We need not fear the Us versus Them scenario as computers get smarter, because we will be them. We will continually incorporate more and more computer technology into ourselves and our lives, until we become one with it.
BECOMING OUR TECHNOLOGY
On Clark’s list of “bad borg” issues, I was surprised not to see the “Evil Cyborg Takes Over” fear. Perhaps Clark realizes that that fear is the purview of science ﬁction and the occasional futurist manifesto. I like the optimistic image painted by artiﬁcial intelligence expert Ray Kurzweil in his 1999 book, The Age of Spiritual Machines (Viking Press): We need not fear the Us versus Them scenario as computers get smarter, because we will be them. We will continually incorporate more and more computer technology into ourselves and our lives, until we become one with it. The transparent merger of human-computer symbiosis will allow us to soar high above present-day humans intellectually, as I do physically in my hang glider.
This symbiosis is already under way, praise Google. One of my graduate students, Peter Passaro, carries his small wireless computer to our laboratory meetings (and everywhere else). When someone has a question no one can answer, in just a few seconds Peter conjures up the answer with Google. Clark presses home an interesting distinction between knowing something and having access to that knowledge with this fascinating comment on the history of time measurement: “In a mere ﬁve hundred years, the opaque, unreliable, ﬁxed-location tower clocks of the Middle Ages gave way to the reliable, cheap, personal timekeepers that we now take so much for granted. Along the way our relationship to time itself was irrevocably changed and transformed.” He points out that when someone asks you if you know what time it is, you often say “Yes” before looking at your watch. Because the link between you and your watch is so reliable and quick, it doesn’t make sense to say “No, but I will look and ﬁnd out.” How long before we have Google on our watches? I see an empowering transformation about to happen, when access to the whole World Wide Web is so easy, like glancing at your watch, that we already “know” it. My grad student Peter is almost there. As Tim Berners-Lee, the creator of the World Wide Web, describes it in Weaving the Web (Harper San Francisco, 1999), he was driven by a similar vision, which included easy collaboration between any two people.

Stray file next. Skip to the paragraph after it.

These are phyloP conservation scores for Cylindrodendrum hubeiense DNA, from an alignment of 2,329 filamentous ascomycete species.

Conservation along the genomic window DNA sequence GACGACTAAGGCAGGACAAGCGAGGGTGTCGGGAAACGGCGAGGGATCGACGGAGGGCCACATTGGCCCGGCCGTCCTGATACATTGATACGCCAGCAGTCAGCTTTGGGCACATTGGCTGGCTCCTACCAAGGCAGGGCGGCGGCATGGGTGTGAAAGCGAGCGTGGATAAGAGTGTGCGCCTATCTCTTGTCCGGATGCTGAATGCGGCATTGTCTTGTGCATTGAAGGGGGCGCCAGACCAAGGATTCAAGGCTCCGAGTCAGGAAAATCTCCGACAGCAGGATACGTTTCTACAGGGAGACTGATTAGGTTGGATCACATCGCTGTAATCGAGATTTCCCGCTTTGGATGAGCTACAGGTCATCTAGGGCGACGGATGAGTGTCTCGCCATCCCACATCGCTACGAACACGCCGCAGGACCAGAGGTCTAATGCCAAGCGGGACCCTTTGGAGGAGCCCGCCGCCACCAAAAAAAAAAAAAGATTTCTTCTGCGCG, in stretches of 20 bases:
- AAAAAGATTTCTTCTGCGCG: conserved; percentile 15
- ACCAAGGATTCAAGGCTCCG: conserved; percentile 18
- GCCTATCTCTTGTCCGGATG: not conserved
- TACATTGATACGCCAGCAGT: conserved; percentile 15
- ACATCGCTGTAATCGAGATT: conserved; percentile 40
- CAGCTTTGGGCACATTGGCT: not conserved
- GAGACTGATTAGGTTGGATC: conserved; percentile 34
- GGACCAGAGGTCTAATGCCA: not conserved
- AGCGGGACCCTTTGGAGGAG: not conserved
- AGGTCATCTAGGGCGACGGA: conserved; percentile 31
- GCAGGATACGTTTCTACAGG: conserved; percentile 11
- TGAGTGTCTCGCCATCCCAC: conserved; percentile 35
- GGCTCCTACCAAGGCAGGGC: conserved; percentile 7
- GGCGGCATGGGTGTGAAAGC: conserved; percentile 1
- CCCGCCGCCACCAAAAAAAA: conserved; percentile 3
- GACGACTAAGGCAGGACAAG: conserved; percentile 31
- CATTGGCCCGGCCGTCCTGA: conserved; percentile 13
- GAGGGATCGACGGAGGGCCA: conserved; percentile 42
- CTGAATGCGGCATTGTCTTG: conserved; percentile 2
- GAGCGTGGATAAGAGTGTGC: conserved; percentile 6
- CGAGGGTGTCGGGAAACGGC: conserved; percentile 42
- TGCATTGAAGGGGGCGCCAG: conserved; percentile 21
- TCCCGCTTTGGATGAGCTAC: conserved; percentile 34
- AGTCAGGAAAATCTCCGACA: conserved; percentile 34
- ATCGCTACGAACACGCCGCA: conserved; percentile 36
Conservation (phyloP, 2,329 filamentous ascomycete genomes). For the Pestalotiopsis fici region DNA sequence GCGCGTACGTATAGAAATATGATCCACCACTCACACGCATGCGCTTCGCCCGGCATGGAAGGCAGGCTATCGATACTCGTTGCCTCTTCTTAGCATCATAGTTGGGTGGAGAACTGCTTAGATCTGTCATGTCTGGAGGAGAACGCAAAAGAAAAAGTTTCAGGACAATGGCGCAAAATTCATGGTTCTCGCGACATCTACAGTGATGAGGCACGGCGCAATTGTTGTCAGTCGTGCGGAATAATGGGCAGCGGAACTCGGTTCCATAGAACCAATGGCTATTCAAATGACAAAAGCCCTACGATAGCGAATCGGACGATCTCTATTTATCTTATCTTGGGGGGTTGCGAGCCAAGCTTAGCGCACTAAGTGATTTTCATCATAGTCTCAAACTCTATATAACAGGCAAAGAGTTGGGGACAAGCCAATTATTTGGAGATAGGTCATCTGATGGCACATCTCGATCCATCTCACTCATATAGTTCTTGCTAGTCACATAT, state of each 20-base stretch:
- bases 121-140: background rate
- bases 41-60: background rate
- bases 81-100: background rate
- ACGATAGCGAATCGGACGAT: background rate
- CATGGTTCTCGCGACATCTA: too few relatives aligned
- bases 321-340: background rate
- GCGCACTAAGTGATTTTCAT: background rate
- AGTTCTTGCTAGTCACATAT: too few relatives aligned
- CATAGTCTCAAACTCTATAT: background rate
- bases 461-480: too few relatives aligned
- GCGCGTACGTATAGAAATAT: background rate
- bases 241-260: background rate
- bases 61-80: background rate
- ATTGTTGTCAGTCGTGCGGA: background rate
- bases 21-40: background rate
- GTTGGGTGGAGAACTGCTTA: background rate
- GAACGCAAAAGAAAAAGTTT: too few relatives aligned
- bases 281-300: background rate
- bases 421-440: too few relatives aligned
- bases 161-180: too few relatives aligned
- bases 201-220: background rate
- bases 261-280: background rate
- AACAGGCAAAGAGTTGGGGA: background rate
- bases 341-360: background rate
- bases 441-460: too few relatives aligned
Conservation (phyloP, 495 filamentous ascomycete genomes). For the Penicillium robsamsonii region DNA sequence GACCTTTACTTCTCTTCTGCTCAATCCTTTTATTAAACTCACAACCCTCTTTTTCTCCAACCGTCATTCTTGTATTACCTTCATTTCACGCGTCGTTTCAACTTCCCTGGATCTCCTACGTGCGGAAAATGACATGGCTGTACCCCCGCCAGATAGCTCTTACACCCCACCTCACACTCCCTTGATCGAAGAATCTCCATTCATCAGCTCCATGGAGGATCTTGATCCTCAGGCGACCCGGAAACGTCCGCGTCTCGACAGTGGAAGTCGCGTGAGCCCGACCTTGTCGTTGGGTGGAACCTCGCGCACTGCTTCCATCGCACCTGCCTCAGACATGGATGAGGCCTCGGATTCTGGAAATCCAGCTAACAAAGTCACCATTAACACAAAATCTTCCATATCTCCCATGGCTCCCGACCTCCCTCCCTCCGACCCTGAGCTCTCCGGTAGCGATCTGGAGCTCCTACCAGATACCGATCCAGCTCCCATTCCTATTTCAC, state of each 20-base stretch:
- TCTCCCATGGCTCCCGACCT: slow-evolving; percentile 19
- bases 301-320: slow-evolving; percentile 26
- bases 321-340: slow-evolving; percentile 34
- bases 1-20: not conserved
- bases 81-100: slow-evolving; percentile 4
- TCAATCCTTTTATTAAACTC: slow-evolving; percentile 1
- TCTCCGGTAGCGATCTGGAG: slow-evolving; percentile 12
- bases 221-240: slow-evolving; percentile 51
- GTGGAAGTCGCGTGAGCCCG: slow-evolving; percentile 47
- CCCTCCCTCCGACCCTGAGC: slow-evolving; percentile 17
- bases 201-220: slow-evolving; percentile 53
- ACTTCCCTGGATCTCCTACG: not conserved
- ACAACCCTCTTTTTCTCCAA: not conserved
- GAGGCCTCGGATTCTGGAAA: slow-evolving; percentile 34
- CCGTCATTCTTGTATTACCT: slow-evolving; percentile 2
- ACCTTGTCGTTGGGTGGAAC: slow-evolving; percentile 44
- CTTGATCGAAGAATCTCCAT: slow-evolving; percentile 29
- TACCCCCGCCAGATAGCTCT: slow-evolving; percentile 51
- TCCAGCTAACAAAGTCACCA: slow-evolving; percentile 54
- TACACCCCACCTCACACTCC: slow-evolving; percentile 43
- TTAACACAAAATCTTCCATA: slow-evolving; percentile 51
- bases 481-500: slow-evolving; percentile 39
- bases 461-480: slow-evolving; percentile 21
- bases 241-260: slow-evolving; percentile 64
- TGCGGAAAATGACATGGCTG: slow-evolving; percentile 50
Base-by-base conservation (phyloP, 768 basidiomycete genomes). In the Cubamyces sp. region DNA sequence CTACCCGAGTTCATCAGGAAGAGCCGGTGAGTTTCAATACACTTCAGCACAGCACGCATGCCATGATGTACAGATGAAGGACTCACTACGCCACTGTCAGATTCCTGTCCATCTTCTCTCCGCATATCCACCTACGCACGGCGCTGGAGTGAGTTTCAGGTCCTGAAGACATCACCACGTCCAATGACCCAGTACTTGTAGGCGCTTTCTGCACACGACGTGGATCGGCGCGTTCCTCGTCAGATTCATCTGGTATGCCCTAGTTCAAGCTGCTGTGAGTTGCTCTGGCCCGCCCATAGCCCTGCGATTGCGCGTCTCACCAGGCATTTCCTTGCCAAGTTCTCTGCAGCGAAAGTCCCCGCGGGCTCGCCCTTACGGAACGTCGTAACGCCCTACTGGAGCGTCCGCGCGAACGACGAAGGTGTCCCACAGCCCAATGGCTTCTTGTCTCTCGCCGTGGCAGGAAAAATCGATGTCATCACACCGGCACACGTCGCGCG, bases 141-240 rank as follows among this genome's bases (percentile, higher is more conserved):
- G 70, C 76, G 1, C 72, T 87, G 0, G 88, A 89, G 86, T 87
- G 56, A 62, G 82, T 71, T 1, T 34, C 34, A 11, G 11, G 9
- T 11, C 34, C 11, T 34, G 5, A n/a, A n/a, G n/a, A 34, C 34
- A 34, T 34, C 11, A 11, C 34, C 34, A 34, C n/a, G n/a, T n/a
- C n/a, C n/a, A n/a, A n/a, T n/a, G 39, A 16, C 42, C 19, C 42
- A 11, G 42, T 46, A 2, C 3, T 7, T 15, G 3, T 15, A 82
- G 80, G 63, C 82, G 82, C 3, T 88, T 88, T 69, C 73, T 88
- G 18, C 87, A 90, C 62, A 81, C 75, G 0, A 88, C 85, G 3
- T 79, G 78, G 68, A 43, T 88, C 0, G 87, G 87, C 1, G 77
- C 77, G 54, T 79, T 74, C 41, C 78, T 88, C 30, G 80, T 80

THE WEARABLE REMEMBRANCE AGENT
A band of geeks, whom I regard as pioneers and heroes, have been wearing computers since they (the computers) were big and clunky, with heads-up visual displays. In doing so, these pioneers augmented themselves and their realities by means of a continuous connection to the Internet. Now that computers are smaller, with displays easily hidden in regular eyeglasses, there are many of this breed of human-computer symbionts. Clark describes the proposal of one of them, Bradley Rhodes, for a “wearable remembrance agent” that would be similar to having Google at your ﬁngertips, except that, instead of searching through everything on the Web, it “knows” about all your personal stores of information. On the basis of how much Mac OS’s powerful and very fast search engine, Sherlock, has transformed my world, I can attest that such a tool would make a huge difference in our capabilities. If I could instantly look up details in any of the many research articles in my ﬁling cabinet and know how they related to details in other papers, I could be a much more effective scientist.
One of the most limiting constraints of our brains is what philospher Daniel Dennett calls its Joycean Machine quality. Like novelist James Joyce’s stream-of-consciousness narrative, our conscious stream seems able to handle only one thing at a time. In that sense, it is like a digital computer.
One of the most limiting constraints of our brains is what philosopher Daniel Dennett calls its Joycean Machine quality. Like novelist James Joyce’s stream-ofconsciousness narrative, our conscious stream seems able to handle only one thing at a time. In that sense, it is like a digital computer. Once we are good enough at something and can do it “automatically,” we can do several behaviors at the same time, like driving while singing our favorite song. But our conscious mind, that “tip of the ‘I’berg” of all our mental activity (as Clark eloquently put it), constitutes our most immediate awareness and seems to direct our actions.